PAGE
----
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What Comes First: Warm-Up or Stretching?

By Len Canter
HealthDay Reporter

MONDAY, Aug. 20, 2018 (HealthDay News) -- Sports-medicine research has called into question the value of warm-ups and cool-downs, and cast doubt on whether they really prevent muscle soreness.

However, there are still other benefits to these pre- and post-workout steps, and to stretching after both. But it's important to get the sequence right.

A warm-up preps your body for exercise by increasing your heart rate and blood flow to your muscles. It doesn't have to be complicated. Just do an easy 5 to 10 minutes of your chosen activity or of easy walking. By raising your heart rate at a gradual pace, the warm-up helps minimize stress on your heart.

Once your muscles are warm, they're ready for stretching. Stretches can be static or dynamic. With static stretching, you hold each position for about 10 to 30 seconds. With dynamic stretching, you move through a full range of motion.

Either way, stretching increases flexibility, which becomes even more important as you age so that you can maintain agility and balance. Some studies show that dynamic stretching is better before exercise, and static is better afterward.

After your workout is complete, a cool-down helps your heart rate return to normal, again at a gradual pace. You can perform your aerobic activity at a slow pace or, again, simply walk for about 5 minutes or until your heart rate goes below 120 beats per minute.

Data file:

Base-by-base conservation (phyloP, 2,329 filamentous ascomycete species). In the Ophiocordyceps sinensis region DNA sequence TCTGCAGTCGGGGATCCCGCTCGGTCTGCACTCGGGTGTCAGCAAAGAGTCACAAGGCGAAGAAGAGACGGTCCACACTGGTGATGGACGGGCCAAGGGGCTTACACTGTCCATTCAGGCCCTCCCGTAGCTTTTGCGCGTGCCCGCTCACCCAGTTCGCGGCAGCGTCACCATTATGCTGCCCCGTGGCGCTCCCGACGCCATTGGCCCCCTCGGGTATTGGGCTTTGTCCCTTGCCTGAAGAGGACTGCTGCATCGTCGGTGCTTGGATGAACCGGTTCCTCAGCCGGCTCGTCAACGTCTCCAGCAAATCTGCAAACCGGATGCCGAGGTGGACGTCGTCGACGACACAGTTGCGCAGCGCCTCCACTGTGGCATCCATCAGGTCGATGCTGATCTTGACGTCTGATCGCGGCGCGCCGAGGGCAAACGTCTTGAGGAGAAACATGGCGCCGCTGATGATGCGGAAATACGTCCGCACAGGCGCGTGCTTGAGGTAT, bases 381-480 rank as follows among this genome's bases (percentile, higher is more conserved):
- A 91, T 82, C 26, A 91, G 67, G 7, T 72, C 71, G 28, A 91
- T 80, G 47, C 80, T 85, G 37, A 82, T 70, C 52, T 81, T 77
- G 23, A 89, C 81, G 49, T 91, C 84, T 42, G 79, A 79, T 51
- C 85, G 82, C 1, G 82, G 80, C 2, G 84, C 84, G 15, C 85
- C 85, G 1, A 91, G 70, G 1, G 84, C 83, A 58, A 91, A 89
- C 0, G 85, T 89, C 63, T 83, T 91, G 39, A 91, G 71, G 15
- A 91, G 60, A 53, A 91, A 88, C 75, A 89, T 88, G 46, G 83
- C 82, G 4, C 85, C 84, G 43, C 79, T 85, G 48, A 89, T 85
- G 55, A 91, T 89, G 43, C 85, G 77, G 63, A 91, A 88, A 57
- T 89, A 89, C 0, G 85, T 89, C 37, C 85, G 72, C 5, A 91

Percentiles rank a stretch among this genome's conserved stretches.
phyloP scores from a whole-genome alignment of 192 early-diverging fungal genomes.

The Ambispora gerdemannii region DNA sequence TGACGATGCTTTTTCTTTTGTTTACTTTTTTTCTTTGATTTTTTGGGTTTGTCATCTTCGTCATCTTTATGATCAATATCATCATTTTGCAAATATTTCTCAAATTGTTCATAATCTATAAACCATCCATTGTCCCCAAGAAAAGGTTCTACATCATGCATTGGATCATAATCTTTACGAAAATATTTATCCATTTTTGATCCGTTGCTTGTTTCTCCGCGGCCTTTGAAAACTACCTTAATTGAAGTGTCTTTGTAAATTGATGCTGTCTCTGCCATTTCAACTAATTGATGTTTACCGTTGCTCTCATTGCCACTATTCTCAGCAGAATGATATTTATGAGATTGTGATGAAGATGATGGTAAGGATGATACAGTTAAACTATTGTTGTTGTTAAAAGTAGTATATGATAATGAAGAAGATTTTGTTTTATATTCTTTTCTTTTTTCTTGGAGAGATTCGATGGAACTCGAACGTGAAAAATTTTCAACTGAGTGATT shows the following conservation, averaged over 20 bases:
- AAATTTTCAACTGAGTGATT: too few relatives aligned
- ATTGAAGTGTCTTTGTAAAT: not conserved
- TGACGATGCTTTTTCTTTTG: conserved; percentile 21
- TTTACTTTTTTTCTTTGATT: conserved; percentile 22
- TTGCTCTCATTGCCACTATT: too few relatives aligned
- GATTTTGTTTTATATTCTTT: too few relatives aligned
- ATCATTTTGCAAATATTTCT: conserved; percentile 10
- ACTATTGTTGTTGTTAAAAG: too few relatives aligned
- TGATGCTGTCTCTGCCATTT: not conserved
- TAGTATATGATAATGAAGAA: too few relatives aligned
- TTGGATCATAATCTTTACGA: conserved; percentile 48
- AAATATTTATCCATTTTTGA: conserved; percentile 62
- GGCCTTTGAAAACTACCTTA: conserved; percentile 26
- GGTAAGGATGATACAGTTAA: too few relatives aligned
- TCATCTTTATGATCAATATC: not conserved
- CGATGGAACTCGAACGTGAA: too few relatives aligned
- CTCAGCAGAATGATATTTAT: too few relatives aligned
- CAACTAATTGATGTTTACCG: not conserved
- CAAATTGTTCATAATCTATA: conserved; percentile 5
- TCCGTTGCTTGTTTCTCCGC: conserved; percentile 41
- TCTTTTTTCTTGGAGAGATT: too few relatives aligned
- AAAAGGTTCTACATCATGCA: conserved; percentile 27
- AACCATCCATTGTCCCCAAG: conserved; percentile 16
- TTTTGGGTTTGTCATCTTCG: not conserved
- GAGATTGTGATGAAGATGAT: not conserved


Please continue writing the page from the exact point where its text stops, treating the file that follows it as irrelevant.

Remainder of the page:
While your body is still warm, you want to do static stretches. Repeat each one two to four times, remembering to breathe in and out as you hold each position.

More information

The American Academy of Pediatrics has more helpful advice on how to prevent injuries during exercise.

Copyright © 2018 HealthDay. All rights reserved. URL:http://consumer.healthday.com/Article.asp?AID=735606

Resources from HONselect: HONselect is the HON's medical search engine. It retrieves scientific articles, images, conferences and web sites on the selected subject.
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Disclaimer: The text presented on this page is not a substitute for professional medical advice. It is for your information only and may not represent your true individual medical situation. Do not hesitate to consult your healthcare provider if you have any questions or concerns. Do not use this information to diagnose or treat a health problem or disease without consulting a qualified healthcare professional.
Be advised that HealthDay articles are derived from various sources and may not reflect your own country regulations. The Health On the Net Foundation does not endorse opinions, products, or services that may appear in HealthDay articles.


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